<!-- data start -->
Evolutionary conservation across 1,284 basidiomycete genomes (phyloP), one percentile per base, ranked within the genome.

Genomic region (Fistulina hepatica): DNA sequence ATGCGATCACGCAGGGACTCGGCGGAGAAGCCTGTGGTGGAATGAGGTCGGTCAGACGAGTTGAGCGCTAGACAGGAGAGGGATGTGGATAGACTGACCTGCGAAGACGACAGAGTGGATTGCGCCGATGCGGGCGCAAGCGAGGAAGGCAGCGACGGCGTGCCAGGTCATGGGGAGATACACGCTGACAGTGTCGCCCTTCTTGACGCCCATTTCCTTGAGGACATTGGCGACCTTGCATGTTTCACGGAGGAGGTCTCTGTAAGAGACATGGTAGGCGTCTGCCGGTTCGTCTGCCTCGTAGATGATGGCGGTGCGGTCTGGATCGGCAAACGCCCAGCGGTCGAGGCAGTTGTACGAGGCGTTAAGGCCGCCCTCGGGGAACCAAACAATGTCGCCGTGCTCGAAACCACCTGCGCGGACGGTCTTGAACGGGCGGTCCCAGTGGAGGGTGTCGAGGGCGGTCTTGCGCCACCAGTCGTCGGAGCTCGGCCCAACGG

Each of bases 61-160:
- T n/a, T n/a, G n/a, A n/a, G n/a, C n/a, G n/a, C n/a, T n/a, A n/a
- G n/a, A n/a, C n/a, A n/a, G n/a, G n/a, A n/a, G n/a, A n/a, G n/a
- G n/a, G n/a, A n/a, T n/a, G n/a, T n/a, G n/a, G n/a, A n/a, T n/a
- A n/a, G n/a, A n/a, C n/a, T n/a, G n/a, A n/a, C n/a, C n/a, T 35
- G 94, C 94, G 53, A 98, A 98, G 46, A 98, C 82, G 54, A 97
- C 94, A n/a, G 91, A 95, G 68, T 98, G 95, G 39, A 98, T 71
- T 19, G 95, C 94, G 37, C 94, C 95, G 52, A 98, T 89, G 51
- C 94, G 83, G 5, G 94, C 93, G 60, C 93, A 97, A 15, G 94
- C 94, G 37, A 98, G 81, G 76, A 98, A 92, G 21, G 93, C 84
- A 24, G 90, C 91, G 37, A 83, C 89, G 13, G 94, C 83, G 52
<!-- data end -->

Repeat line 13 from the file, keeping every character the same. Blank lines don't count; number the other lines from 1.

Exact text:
- A 24, G 90, C 91, G 37, A 83, C 89, G 13, G 94, C 83, G 52